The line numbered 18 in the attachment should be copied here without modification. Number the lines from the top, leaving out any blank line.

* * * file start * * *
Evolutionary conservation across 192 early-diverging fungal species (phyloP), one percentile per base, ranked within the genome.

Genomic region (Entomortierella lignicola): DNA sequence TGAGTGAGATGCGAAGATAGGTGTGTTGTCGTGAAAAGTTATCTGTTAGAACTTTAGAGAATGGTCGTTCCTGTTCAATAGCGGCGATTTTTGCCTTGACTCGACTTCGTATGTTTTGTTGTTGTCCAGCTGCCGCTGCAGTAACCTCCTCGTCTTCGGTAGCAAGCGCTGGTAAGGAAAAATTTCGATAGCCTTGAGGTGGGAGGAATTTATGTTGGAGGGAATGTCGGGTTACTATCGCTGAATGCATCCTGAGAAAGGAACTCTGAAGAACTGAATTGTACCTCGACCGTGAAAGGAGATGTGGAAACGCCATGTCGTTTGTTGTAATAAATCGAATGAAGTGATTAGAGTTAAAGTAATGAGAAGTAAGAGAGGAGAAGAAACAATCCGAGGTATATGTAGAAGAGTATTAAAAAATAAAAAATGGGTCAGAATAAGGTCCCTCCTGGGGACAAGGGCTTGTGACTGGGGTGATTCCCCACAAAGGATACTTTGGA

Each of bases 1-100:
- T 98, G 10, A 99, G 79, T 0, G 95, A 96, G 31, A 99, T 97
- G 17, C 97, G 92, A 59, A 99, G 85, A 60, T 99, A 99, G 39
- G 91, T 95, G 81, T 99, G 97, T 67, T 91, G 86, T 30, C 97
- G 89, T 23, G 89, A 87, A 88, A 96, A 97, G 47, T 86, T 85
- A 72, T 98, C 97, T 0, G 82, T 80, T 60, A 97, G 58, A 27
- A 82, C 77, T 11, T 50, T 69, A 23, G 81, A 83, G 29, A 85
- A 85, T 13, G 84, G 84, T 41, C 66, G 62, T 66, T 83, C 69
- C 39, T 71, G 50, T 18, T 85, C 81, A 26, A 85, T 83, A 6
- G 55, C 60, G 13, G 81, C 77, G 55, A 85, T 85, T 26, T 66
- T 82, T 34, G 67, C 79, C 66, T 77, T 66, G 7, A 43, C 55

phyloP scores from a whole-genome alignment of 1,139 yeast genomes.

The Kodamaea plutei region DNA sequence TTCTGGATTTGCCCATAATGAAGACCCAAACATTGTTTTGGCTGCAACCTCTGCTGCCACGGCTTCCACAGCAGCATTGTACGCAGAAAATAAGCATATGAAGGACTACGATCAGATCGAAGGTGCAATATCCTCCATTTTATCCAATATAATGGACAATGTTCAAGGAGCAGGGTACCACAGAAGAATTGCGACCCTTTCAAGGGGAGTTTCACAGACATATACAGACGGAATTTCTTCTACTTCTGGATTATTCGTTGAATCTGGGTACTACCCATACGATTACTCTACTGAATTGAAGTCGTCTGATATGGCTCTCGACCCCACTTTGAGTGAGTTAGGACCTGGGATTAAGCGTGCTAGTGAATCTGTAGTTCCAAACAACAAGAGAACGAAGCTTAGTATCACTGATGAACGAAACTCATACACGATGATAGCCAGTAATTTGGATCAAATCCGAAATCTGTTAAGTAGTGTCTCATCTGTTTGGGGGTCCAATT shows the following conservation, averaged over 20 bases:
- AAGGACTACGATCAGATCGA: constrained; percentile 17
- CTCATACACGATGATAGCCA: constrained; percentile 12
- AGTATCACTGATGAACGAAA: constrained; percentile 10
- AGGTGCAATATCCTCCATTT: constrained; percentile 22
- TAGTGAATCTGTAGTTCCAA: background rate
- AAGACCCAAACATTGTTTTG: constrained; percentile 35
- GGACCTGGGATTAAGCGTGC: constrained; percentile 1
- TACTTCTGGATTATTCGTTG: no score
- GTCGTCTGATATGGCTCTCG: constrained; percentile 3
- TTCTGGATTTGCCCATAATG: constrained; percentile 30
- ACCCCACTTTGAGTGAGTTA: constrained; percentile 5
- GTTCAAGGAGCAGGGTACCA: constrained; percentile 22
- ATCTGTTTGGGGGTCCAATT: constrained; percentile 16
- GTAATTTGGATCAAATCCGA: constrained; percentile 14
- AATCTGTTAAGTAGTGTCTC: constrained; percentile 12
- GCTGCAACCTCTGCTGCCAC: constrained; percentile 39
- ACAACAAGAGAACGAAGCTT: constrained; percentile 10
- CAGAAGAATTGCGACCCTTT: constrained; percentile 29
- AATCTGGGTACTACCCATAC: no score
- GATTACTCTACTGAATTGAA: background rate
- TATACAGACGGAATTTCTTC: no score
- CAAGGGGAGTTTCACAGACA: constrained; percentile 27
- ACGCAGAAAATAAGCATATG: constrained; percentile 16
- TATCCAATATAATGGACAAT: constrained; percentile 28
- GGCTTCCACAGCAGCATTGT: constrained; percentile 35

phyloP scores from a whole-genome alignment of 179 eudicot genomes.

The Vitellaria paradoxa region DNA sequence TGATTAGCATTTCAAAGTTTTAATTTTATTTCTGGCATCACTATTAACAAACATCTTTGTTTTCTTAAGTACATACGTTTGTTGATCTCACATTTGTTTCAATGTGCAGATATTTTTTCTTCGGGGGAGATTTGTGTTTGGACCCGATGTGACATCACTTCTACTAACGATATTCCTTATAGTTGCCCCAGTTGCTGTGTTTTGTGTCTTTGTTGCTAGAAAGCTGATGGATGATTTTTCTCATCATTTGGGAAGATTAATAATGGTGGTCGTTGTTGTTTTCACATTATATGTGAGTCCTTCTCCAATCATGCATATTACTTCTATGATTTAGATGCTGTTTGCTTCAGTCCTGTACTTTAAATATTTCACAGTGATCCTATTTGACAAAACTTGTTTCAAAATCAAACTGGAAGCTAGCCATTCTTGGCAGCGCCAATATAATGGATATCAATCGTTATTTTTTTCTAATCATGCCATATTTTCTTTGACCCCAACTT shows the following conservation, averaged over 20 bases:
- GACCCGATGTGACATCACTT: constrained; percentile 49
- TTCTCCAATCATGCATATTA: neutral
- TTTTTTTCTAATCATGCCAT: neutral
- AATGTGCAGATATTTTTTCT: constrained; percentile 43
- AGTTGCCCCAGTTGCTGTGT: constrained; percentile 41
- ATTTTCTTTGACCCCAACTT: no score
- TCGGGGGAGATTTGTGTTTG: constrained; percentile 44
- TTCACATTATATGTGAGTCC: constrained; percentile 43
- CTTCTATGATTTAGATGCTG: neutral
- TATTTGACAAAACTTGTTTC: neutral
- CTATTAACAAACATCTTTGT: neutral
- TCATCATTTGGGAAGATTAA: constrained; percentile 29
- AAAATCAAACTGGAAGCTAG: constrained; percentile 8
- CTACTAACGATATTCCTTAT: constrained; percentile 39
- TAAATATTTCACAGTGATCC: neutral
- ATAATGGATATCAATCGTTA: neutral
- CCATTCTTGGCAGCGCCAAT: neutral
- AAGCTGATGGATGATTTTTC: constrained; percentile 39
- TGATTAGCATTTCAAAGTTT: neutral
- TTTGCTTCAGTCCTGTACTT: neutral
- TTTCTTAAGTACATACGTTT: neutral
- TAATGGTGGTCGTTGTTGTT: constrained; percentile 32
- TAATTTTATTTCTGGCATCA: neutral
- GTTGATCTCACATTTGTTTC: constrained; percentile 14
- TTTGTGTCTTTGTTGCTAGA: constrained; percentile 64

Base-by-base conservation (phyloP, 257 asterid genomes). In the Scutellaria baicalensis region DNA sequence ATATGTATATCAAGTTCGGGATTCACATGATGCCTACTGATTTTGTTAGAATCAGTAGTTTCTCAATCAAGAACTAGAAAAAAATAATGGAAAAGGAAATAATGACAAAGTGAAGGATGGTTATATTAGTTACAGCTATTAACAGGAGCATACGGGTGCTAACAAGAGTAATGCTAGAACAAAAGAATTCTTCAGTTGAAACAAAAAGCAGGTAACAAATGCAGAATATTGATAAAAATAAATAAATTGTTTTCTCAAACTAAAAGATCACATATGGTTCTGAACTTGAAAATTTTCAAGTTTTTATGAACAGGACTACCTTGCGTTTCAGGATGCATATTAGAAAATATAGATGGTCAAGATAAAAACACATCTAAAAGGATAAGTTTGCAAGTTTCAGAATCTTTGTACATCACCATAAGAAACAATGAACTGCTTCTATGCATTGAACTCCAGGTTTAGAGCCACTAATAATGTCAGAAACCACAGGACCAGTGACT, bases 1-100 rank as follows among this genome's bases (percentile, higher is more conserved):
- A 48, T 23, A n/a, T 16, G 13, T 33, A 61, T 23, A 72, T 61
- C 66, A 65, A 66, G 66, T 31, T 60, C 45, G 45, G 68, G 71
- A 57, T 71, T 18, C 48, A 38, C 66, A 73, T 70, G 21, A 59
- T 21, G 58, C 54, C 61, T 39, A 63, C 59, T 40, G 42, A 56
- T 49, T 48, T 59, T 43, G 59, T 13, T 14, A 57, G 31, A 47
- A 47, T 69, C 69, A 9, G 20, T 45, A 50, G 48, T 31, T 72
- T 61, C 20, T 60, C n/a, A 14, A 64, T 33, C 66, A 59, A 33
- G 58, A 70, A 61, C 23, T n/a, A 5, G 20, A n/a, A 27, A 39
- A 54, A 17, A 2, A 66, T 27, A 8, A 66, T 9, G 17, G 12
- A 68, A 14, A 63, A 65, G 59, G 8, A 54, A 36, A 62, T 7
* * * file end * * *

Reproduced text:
- AGTATCACTGATGAACGAAA: constrained; percentile 10